7. White River Falls, White River Falls State Park

White River Falls State Park boasts the stunning White River Falls, which cascades over a rugged basalt ledge. The White River Falls, or Tygh Valley Falls, is east of Tygh Valley. A viewing platform for the falls is a short walk from the parking area. However, adventure seekers can brave the steep and rugged .7-mile trail into the canyon to the base of the waterfall. 

Downstream of White River Falls is a historical hydroelectric power plant. This power plant harnessed the churning of the waterfall and converted it into electricity. While the plant is no longer in use and you cannot access the building due to safety concerns, you can still look through the windows and see the rusted machinery they used. 

8. Salt Creek Falls

If you don’t want to waste time waiting for a parking spot to open up at the famous Multnomah Falls, head to Salt Creek Falls instead. This waterfall is the second highest single drop waterfall and crashes down at an impressive 286 feet. It is so massive that it has an average yearly flow of 50,000 gallons per minute flowing over the rocks.

To view Salt Creek Falls, you can use the observation platform that is located at the top of the waterfall. The viewing platform is wheelchair accessible. If you want to view Salt Creek Falls from different angles, there is a gravel trail that loops around the falls. Along the trail you can view the waterfall from multiple vantage points.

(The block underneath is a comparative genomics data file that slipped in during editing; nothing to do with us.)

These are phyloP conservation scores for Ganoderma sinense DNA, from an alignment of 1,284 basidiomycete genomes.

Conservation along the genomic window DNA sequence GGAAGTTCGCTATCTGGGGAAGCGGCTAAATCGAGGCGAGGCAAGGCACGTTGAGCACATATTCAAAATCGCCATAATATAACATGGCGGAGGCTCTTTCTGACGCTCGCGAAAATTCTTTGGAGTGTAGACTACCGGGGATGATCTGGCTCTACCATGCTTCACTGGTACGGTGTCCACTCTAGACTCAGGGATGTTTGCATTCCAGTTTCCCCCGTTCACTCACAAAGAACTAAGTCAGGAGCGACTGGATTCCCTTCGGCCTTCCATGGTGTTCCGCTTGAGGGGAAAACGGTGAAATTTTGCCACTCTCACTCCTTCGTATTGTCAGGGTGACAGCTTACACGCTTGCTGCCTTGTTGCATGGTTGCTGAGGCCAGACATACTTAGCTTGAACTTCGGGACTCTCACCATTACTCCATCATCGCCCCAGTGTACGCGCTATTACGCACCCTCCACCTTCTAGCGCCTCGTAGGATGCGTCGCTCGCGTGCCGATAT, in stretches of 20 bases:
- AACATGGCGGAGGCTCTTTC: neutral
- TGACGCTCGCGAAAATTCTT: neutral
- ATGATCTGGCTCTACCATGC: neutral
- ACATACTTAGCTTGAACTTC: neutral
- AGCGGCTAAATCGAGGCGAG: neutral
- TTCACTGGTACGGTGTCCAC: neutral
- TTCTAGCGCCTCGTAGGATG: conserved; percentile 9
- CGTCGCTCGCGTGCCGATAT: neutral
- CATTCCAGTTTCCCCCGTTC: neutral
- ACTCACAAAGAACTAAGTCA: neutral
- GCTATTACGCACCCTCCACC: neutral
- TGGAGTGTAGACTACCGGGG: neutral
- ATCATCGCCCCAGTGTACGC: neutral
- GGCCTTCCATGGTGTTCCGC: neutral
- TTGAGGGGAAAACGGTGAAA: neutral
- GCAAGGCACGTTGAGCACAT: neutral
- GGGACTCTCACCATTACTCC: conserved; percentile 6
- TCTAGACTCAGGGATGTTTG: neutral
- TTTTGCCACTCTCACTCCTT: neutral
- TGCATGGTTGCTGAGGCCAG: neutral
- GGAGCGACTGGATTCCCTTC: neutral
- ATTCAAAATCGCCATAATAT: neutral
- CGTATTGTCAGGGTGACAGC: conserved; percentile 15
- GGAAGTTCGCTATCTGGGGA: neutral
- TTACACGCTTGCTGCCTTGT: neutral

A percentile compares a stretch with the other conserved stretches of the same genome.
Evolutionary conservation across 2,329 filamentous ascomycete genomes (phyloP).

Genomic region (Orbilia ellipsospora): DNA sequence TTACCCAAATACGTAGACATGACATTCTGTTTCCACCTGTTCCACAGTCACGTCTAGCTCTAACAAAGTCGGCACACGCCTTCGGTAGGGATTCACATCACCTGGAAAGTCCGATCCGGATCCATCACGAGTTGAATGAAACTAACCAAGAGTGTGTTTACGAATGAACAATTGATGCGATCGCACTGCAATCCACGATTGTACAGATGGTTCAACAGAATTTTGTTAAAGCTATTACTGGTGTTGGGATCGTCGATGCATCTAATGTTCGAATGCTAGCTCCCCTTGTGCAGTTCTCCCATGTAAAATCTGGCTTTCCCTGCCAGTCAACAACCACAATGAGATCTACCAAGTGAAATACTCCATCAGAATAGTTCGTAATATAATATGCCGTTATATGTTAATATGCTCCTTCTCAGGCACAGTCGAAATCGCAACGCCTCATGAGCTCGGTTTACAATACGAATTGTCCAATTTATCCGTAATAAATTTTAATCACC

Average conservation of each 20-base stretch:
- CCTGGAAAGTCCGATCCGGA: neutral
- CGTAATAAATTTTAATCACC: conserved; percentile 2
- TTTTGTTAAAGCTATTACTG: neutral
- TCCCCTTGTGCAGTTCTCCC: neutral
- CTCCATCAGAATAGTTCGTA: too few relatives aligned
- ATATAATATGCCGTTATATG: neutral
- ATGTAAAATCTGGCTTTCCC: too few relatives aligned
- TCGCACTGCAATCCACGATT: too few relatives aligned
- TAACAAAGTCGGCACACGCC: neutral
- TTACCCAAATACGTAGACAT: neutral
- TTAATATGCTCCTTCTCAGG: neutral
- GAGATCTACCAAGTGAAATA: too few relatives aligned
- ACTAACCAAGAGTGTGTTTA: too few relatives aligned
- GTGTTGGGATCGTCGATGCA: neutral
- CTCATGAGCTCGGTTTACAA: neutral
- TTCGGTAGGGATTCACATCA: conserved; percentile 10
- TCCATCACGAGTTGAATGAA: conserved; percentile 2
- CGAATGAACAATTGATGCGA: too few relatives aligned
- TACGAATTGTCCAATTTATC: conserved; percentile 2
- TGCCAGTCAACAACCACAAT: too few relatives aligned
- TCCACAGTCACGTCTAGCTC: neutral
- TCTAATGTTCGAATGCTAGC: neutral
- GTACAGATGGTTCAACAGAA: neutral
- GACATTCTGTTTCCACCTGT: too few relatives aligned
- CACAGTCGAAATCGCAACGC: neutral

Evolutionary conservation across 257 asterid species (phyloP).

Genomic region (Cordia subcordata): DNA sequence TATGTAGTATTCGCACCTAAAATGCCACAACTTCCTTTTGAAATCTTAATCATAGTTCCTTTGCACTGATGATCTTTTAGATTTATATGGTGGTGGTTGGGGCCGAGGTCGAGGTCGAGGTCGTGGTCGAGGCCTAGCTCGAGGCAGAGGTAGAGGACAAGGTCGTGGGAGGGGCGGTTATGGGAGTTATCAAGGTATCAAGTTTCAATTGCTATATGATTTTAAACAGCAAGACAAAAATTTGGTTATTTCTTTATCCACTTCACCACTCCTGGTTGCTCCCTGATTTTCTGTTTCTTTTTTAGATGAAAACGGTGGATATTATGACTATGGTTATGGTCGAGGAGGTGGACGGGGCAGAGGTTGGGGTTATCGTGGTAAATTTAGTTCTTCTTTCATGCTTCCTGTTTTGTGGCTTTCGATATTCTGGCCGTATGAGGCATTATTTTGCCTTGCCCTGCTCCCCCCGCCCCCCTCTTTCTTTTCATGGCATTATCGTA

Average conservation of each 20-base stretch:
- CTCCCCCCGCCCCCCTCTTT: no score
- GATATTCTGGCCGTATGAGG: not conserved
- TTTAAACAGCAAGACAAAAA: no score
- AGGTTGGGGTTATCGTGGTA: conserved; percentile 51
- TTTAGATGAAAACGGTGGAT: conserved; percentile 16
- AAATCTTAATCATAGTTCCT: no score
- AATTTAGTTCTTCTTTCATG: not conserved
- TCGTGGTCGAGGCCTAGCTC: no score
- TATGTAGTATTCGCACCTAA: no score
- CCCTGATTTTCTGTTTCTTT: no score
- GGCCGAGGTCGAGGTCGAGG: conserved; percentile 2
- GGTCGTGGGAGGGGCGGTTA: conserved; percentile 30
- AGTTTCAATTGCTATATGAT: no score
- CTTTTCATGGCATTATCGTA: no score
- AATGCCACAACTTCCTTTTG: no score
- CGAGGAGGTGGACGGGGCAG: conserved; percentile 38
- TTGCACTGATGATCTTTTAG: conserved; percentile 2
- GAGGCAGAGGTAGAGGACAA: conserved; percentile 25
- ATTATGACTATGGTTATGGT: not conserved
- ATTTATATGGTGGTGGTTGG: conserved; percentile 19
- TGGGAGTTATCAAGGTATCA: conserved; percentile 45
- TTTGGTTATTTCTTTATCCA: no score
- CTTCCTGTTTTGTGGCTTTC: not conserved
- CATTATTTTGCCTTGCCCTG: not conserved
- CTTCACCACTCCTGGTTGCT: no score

Pro Tip: Enjoy coastal views at one of these 9 Best Oregon Coast RV Parks and Campgrounds You’ll Love.

Three Southern Oregon Waterfalls In One Day!

When Is the Best Month to Visit Waterfalls in Oregon?

The best months to visit waterfalls in Oregon are late October through the end of May or beginning of June. This is because snowfall at the higher mountain elevations feeds the rivers that turn into waterfalls.

However, the best time to visit Oregon’s waterfalls really depends on your preferences. Spring, with its snowmelt and increased water flow, offers impressive, roaring cascades. Summer provides pleasant weather for hiking and exploring, while fall paints the surrounding foliage with vibrant colors. Winter, especially in the higher elevations, transforms waterfalls into icy spectacles.

So, there’s no wrong time to visit; it’s all about the experience you seek. However, check trail conditions and accessibility, as they can vary with the seasons.

Which Oregon waterfall do you want to visit first? Tell us your thoughts in the comments!

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About Mortons on the Move

Tom & Caitlin Morton of Mortons on the Move gave up the stationary life for one where they are constantly on the move. They are full-time travelers, television hosts, and digital media producers.
They left their jobs, sold their house and possessions, and hit the road in September 2015 in their full-time “home on wheels”. Since then they have traveled the US, Canada, and even internationally by RV.
Now, they are Discovery Channel & PBS TV Co-stars of “Go North” on Amazon Prime Video, co-founders and instructors of RV Masterclass, and contributing authors for and an Arizona travel guide.

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Jen Vortriede

Thursday 5th of October 2023

Hi, Tom and Cait! I live in Oregon, and I just had to tell you about Salt Creek Falls, which I would highly recommend seeing. It’s the second highest waterfall in Oregon (after Multnomah Falls). It is spectacular, and it is not as crowded as Multnomah Falls. (I tried to get to Multnomah Falls this summer on a weekday, and I couldn’t get anywhere near the parking lot.) My husband and I plan to drive up into the Cascades tomorrow to see the fall colors and to admire Salt Creek Falls once again. Here is some info. about it: